THE APPALOOSA, or LEOPARD COMPLEX
The entire range of Appaloosa patterning is called the "Lp" ("Leopard") complex of genes.
Lp genetics are complicated and not yet fully understood.
More than one gene may be at work in creating the wide range of appaloosa
patterns. The American Appaloosa, a breed originating with the Nez Perce
Indians, is the most well known Lp-colored type of horse in the US, and
Mustangs who exhibit Lp color patterns are generally referred to as
Appaloosas, but genetically, they are Lp's. In addition to Appaloosas, some
Asian horses carry this pattern, as do the Knabstrupper and POA (Pony of the
The Leopard Complex includes a number of patterns, including leopard, blanket, few spot, frosted, snowflake, snow cap,& varnish.
All horses within the Lp Complex of Appaloosa-type coloring have mottled skin that is visible around their eyes, muzzle, and genitals. They have visible eye sclera, giving their eyes a "human" look (some other horses, especially pintos, also have prominent sclera)
Genetics of Appaloosa/Leopard:
Current research indicates that Appaloosa patterns are not caused by a single gene. We refer to the
"Leopard complex", or Lp, as the group of genes that must be responsible for appaloosa patterns, but we don't know what all the genes are or how they work. We know that the leopard appaloosa pattern appears to be dominantly inherited, but we know nothing about the other patterns.
Sheila Archer of The Appaloosa Project writes:
"In June (2003) Dr. Rebecca Terry (originally of the University of Kentucky, now at the University of Tampa) and I discovered the location of the LP gene, the main gene which must be inherited in order for Appaloosa "characteristics", their unique form of roaning, and all other coat patterns to be visible. This master gene is located on equine chromosome 1, and we are now in the process of narrowing down the region so that we can develop an actual test for LP.
We have also gathered significant phenotype evidence pointing to the existence of several important white pattern modifier genes, and are working on a study to isolate the most significant of these.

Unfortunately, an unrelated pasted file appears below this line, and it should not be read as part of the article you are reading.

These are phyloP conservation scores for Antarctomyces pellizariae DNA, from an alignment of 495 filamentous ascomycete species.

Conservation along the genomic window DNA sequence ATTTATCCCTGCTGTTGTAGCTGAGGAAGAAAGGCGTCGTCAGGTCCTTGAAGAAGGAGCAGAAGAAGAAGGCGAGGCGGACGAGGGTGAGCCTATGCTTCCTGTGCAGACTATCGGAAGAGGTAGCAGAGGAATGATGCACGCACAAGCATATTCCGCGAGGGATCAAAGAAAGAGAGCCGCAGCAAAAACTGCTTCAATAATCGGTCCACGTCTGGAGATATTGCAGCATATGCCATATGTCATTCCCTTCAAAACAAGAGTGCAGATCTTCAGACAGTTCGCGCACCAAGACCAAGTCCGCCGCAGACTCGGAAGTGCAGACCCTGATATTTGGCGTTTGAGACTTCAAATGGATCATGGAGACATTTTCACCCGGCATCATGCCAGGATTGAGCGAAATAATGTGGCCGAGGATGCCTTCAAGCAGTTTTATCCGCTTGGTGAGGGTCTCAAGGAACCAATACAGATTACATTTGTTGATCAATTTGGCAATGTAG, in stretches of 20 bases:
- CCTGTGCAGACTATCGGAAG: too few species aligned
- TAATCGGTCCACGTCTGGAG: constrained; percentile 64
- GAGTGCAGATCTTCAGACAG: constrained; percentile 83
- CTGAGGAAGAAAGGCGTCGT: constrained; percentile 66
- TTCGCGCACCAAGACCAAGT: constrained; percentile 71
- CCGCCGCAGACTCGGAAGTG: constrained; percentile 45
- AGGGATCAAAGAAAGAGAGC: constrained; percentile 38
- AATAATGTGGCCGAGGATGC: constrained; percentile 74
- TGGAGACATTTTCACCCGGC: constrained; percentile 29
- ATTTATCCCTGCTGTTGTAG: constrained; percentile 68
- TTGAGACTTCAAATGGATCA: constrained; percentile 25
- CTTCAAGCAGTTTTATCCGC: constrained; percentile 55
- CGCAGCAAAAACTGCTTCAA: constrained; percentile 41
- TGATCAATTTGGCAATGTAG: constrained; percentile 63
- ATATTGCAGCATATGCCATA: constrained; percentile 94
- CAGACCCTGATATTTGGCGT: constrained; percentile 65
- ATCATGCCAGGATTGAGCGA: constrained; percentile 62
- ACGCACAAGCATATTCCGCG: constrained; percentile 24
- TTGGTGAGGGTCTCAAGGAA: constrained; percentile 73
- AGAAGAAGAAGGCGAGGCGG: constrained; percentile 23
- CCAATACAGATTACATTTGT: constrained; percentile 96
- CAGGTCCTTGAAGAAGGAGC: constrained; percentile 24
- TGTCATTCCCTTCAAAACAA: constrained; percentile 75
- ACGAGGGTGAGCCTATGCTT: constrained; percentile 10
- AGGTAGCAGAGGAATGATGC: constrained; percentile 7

You will find an overview of our research project at this website: www.theappaloosaproject.org Also, if you would like to ask questions of myself and Dr. Terry, we have been running a moderated internet discussion group since September of last year for breeders and enthusiasts. http://groups.yahoo.com/group/theappaloosaproject/ Our site includes a large photo album section with images illustrating everything we've been able to ascertain to this point. In addition, we have a files section where you can find recent articles by our research team members and other contributors. I welcome you to join us, even if you only wish to read through the archived messages and search for information for your own interest. "
COLOR CHANGES OVER AN APPALOOSA'S LIFETIME
Unlike other "White Patterns" like the various Pinto patterns and Roan, the "LP" Appaloosa coloring often changes color patterning considerably through the horse's lifetime.
A horse born with a spotted blanket over its rump may fade to Varnish Roan or develop into a Leopard Spot Appaloosa. Here's Another Example (click)
Varnish Roans start out as normally colored horses, often with appaloosa spotting. This form of roaning usually shows up as an Appaloosa horse ages, often blurring the Appaloosa markings, just like a paint brush can rub out and blend color spots on a wet canvas.
Similar to, but not the same as, greying, It does not start as early as greying does, and sometimes seems to "spread" from the location of the white in the original Appaloosa markings. Varnish Roan is not caused by the Roan gene, but is part of the Appaloosa complex.
Marble & Frosted are other appaloosa patterns, that look a lot like roan.
Here are some good Appaloosa websites:
PMU mare & foal
Registered Appaloosa PMU foal whose spots are just barely starting to show
Andi Harmon on Ty, a varnish/gray appaloosa
Horse Colors Main Page l Base Colors l l
The Overo Group:
Frame Overo l Sabino l Splashed White l Tovero l How To Tell the Pintos Apart
Overo Lethal White Syndrome
Other Spotting Patterns:
Appaloosa l Tobiano l Pintaloosa